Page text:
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Volkswagen T-Roc 2021 review

Rain or shine, you’ll be ready to Roc, in Volkswagen’s SUV crossover.

The exciting Volkswagen T-Roc crossover

The exciting Volkswagen T-Roc crossover

To use a football simile, the T-Roc’s appeal is like the tried-and-tested 4-4-2 formation; each role and purpose is understood, there are no ambiguities, and it’s not necessarily interested in promoting flair, focused more on producing quantifiable results.

There is still, however, room for artistic expression, evinced by the T-Roc's smart outer aesthetic, with winged grille across the front bumper and lovely chrome touches around the front vents, as well as really cool colour-contrasting wing mirrors and vehicle roof.

There are 17-inch alloy wheels from the SE level above, while streaking a path forward (as standard) in darker driving conditions, are halogen clear headlights with range control from your infotainment system (more on that later) and separate LED daytime running lights. Meanwhile, the lighting of the number plates gets the same LED treatment, as standard (that is to say, from the entry-level S trim) making the car look not just like a steady crossover but one projecting a real image of confidence.

Cabin comfort?

To say the T-Roc is a 5-seater SUV is slightly generous; 4-and-a-half seater crossover would be more accurate, with a tight squeeze to get a six-foot adult in between two rear adult passengers on the flanks, but as experience goes, whoever is sat in the rear of the car will get to enjoy aerial views, and natural light, beaming in through the T-Roc’s panoramic sunroof, available in the range-topping SE L trim. And if travelling with just two rear passengers, some added convenience can be found in the folding middle seat, which while revealing a ski hatch, has a firmly-holding cup holder for warm drinks on cold days, or vice versa.

Meanwhile, at the rear, boot size is sensible if not outstanding in the T-Roc, with up to 445 litres of room, but a boot that's fit for multi-purpose storage and transit, while not being cavernous, means there is less infringement on the rear passenger area and footwells.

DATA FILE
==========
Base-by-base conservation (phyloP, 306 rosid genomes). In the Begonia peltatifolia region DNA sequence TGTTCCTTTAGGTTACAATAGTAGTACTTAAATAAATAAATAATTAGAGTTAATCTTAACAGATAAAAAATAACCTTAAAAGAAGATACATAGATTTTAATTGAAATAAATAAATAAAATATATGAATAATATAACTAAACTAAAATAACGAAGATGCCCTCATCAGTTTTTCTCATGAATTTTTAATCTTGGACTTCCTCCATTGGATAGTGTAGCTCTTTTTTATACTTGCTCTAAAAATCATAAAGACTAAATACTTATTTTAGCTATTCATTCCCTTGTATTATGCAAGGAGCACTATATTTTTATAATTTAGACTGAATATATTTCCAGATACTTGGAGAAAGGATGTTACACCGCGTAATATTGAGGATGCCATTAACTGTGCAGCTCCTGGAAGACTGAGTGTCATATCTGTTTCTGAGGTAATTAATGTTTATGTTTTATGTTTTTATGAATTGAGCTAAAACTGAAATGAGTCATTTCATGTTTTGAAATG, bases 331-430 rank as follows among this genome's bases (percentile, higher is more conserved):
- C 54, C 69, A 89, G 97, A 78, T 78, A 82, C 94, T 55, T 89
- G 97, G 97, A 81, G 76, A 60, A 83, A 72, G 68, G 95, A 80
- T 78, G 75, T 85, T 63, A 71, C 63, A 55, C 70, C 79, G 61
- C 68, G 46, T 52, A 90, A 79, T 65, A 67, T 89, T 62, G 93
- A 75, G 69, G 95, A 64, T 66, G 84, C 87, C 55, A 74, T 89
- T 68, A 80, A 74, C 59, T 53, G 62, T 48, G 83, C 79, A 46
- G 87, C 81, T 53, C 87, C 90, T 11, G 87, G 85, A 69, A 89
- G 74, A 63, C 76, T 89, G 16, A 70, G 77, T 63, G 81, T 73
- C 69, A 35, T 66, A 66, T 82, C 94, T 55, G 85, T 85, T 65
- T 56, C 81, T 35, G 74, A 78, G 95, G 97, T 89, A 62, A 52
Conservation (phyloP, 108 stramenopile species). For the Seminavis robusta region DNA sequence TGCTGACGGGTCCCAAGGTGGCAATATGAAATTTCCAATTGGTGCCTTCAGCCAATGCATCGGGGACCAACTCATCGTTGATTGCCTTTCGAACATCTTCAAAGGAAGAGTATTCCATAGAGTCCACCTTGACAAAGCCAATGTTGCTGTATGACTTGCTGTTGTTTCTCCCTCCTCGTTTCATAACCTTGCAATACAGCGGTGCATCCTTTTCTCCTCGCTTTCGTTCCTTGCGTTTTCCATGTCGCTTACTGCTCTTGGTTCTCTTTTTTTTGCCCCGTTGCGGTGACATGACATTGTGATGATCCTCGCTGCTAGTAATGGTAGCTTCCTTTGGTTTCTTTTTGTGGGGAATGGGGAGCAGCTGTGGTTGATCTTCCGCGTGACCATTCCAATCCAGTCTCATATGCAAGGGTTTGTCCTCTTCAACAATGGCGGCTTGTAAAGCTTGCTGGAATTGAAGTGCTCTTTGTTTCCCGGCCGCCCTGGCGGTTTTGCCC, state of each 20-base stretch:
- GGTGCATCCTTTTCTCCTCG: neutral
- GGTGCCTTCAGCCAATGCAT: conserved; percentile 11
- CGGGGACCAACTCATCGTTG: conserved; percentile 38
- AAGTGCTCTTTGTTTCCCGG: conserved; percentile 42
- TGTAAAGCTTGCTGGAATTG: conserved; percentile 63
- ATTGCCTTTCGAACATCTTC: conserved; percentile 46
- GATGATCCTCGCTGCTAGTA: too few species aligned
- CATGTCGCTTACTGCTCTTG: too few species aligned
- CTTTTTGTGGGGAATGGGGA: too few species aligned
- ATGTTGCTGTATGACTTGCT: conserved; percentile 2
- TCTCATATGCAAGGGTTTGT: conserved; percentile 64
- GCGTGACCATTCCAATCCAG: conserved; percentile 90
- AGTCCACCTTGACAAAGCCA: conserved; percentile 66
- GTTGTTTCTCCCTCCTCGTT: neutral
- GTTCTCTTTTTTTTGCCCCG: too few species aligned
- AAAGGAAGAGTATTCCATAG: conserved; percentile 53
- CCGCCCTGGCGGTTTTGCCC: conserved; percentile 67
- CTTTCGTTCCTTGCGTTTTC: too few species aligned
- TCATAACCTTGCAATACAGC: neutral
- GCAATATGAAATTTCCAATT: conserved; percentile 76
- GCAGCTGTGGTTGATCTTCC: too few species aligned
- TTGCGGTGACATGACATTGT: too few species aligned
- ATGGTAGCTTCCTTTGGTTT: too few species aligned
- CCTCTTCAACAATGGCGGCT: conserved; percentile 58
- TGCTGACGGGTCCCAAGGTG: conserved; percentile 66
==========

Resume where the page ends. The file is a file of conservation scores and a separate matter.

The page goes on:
What’s going on up front?

While the dash and surface layout around the gears and instruments has a safe and minimalist, almost frugal look to it, the driver and passenger experience is warmed by an excellent digital instrument display, and to the driver’s left, an 8-inch Composition Media touchscreen infotainment system, nestled neatly in the central area and with a crystal-clear high-definition screen, featuring Bluetooth connectivity and App-Connect smartphone mirroring technology, which allows connection to Apple CarPlay and Android Auto. In the T-Roc’s S trim, adding App-Connect tech will cost an additional £170.

Safety features

A range of safety measures features across the T-Roc range. You’ll find, as standard, a host of reassuring functions: front and side airbags, autonomous emergency braking, post-collision braking, as well as pedestrian detection sensors. There are lots of options you can add to the T-Roc’s safety arsenal, and with the crossover achieving a 5-star Euro NCAP safety rating when tested back in 2017, you can rest assured its safety credentials are stronger than just words on a page.

The drive

For urban driving (and 80% of UK drivers journey 20 miles or less on a single trip, so this could well apply to you) the 115bhp, 1.0-litre petrol option will suit just fine. If you want to pull away on faster stretches of road, then it will go from 0-62 mph in 10.1 seconds, and can achieve, despite a perhaps ambitious stated economy of 55mpg, around 45mpg in real-world driving.

Elsewhere, there is a 1.5-litre, 150bhp petrol option, which shaves almost two seconds off the 0-62 mph acceleration, to 8.4 seconds.

As well as these, there are two diesel options, 1.6- and 2.0-litre respectively, with the former the most economical of all the T-Rocs; manual, front-wheel drive, with 115mpg, and offering easily north of 50mpg fuel economy in everyday driving conditions.

Finally there is a 190bhp petrol option, which will zoom from 0-62 mph in 7.6 seconds, and comes in an automatic shift, with dual switch gearbox (DSG) meaning two clutches are working up and down simultaneously, smoothening your drive, particularly on longer journeys.

Colour options

The T-Roc features an eight-strong palette, from business-like Pearl Black and Indium Grey to bright, breezy options such as Turmeric Yellow and Flash Blue, meaning there should be the perfect pantone for every T-Roc driver’s taste.

About the Author

John McCallum